Among The Mountains 

I think I started this as a travel-blog. I don’t remember. It’s pretty clear that it isn’t one though. I guess it’s a life-blog, or something like that. I’ve not really focused much on traveling, I get carried away with my thoughts. I’m terrible when it comes to staying focused, staying on track.

But believe it or not, I am traveling, in a way. Well, I’m abroad at least. Living in Banff, Alberta, most likely for the next few months, before (if I stick to my initial plan,) heading to Vancouver. It already appears that those plans could change though, I’ve fallen in love with this town and I can see myself losing track of the time.

I’ve been in Canada for almost a month now. I arrived in Ontario on the 9th May. I can’t tell whether it’s passed too quickly, or if it’s felt like an eternity. A bit of both I guess. I needed to leave England, I know that now. Life was simply passing by, day by day, without ever really progressing. I mean, I’m not doing anything particularly revolutionary here, just working, drinking, fucking, smoking, basically doing things one could do anywhere, but it’s something new, something undiscovered, somewhere different.
The human race are closeted nomads. We cling to one place because it makes life easier, more familiar, safer, but deep down in our soul there is a suppressed primitive desire to move, a desire for adventure, and a desire for hardship. Life isn’t a breeze, it’s tough and that’s the way it should be. Henry David Thoreau, specifically his book Walden, provides me with guidance in my pursuit of truth, he argues for simplistic, basic living. He argues that life is not about money, or love, physical or emotional things, but it’s merely about the struggle to survive, the will to live.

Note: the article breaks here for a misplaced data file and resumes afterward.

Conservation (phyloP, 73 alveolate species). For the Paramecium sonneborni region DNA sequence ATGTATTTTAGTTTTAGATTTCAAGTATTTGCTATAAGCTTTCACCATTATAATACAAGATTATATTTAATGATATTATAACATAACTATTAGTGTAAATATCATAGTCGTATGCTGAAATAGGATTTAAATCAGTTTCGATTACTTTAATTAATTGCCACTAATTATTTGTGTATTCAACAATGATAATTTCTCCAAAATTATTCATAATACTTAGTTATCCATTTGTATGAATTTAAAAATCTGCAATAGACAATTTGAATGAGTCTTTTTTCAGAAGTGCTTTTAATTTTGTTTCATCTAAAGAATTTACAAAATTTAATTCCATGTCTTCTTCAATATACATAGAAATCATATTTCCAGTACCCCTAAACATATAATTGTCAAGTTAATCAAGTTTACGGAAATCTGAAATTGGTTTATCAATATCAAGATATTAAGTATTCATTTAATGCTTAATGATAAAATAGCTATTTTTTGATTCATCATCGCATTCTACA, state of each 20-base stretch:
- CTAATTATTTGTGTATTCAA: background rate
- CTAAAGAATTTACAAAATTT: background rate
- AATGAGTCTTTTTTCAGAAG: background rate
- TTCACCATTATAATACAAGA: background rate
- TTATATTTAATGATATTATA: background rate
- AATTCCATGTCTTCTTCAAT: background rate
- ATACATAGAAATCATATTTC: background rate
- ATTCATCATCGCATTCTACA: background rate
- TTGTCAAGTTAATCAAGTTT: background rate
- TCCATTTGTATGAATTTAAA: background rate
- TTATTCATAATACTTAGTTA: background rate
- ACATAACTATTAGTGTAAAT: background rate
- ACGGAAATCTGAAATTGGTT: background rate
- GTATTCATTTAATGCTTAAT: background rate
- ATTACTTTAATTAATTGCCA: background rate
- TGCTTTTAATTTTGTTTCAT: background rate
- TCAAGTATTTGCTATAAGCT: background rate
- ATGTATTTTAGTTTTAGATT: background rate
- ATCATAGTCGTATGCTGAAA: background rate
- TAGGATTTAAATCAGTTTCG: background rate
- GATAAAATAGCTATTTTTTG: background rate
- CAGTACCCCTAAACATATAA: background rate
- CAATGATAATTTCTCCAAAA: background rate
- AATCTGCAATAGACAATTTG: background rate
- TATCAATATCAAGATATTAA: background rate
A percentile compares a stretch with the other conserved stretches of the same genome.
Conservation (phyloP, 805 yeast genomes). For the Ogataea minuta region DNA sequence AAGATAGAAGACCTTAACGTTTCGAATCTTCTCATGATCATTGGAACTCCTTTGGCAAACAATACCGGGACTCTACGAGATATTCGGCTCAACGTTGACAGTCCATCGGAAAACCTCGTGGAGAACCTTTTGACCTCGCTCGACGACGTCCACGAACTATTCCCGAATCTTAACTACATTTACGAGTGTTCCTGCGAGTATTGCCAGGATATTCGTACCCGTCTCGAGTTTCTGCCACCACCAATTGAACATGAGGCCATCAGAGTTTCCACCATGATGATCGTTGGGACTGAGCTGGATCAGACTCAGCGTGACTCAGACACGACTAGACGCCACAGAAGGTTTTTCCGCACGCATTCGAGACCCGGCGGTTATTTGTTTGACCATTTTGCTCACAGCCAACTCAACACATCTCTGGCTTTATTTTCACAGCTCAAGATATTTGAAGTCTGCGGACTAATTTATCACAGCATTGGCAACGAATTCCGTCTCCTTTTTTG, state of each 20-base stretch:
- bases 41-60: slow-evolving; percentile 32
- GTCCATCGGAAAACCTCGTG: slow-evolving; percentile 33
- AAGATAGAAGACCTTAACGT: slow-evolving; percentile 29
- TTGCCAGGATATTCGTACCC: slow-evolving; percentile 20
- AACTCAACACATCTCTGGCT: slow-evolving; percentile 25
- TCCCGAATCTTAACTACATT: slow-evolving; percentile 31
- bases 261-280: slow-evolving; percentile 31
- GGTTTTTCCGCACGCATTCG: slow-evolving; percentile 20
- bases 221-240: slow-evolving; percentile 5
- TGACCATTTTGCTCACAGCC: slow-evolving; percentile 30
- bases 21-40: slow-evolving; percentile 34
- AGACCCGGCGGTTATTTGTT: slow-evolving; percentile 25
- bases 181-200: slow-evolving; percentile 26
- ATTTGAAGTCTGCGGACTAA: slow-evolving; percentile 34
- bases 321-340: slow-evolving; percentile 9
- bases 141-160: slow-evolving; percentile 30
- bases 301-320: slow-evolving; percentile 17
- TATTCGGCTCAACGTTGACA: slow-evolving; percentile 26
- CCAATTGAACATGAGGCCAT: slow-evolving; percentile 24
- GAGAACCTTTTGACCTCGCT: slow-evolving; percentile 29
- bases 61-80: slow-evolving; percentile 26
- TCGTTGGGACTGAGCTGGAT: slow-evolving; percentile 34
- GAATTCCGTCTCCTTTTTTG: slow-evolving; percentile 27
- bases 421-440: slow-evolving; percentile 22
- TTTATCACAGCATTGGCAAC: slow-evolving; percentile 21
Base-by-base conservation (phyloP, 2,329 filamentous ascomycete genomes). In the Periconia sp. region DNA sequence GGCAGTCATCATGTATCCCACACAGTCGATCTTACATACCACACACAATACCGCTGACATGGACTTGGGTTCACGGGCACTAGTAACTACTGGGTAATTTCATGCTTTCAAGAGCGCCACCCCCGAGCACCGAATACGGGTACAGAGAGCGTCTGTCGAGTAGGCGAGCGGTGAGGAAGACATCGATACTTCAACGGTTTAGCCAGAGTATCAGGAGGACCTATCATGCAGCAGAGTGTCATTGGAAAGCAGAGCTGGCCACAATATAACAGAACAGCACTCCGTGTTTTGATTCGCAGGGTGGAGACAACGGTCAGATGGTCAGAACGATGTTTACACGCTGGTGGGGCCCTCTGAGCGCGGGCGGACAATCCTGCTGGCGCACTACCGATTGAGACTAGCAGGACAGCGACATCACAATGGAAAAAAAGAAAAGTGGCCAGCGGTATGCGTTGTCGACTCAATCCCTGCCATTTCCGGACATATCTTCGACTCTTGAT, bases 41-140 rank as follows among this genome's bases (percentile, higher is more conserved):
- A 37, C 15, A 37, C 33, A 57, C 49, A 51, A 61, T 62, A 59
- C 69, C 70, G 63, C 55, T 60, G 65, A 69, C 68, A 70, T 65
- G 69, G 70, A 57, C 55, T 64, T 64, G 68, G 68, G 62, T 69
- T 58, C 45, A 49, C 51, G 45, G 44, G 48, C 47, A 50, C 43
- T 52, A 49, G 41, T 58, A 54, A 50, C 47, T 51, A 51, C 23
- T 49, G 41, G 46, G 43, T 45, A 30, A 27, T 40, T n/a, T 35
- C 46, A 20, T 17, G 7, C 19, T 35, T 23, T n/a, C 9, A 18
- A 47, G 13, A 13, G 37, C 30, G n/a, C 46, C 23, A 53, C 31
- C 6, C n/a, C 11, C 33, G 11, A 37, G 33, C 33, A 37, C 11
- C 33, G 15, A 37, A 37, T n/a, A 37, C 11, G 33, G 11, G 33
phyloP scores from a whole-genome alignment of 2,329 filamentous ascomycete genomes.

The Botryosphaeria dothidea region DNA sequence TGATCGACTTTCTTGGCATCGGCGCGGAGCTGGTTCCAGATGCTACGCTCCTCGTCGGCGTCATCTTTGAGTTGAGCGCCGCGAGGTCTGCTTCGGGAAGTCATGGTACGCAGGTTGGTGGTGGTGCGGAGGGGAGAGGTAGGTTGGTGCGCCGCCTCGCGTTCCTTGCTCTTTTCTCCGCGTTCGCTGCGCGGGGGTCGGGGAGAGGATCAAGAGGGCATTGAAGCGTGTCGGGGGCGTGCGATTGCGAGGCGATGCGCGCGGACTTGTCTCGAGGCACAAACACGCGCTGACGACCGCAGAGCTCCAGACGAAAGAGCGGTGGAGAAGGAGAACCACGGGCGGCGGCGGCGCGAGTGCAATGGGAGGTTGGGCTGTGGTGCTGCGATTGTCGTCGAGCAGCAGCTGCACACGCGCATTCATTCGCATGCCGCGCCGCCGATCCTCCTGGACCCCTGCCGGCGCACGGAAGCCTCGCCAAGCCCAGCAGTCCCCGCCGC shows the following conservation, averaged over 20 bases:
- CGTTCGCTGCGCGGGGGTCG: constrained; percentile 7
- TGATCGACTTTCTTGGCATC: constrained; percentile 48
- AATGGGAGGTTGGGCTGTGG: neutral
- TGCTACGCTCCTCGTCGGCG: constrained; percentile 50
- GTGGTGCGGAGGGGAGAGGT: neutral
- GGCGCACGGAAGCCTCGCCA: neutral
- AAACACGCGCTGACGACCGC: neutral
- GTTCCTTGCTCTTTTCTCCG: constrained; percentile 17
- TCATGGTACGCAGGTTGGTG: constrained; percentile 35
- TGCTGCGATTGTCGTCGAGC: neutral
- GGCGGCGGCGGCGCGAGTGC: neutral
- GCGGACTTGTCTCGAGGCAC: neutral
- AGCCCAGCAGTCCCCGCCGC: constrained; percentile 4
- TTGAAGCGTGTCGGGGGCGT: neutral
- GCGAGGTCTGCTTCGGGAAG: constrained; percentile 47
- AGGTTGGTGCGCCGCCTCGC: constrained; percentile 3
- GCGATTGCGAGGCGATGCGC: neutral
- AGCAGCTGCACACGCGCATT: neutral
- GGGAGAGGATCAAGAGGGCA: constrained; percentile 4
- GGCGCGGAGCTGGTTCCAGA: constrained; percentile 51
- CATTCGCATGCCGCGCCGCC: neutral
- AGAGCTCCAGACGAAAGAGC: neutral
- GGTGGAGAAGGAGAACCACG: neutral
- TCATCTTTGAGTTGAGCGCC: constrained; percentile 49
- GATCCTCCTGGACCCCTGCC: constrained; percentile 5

I don’t agree with Thoreau on everything but I greatly admire and identify with the essential and holy importance he places on the virtue of truth, and I agree that life is a most basic thing. We coat ourselves in unnecessary trinkets, not just in terms of physical things but also metaphysically.
I believe there are certain basics in life, things that, if we stripped away all the unnecessary bits and pieces, would remain bare, naked and real. Things that transcend life and the universe. Reality is a subjective thing, we all realise it differently, and we all have our own ways of dealing with it, but certain things aren’t subjective, generally speaking, some things have a place within us all.

I’ve begun to digress again, I’m terrible for it. I have much difficulty keeping my mind on track. It’s why I’ll never hold down a job for more than a year, or why I’ll never remain in a long term relationship, or why I’ll never stay. I get complacent too easily and my mind wanders off track. I think I like it that way.

I needed to leave England, because I had become complacent, comfortable, but also lost. It’s easy to become lost while remaining, it’s difficult to become found whilst roaming, but sometimes it’s the only way. Banff will teach me a lot. I already know this because I’ve already learnt so much. One thing I’ve realised is that I’m way too cynical. I’ve not changed my beliefs. I still believe reality to be a thing of impermanence and meaninglessness. I still believe in love, I still believe in heartbreak, and I still believe that sooner or later good things always give way to their negative. I met someone however, someone that has shown me that the light is not something to be afraid of.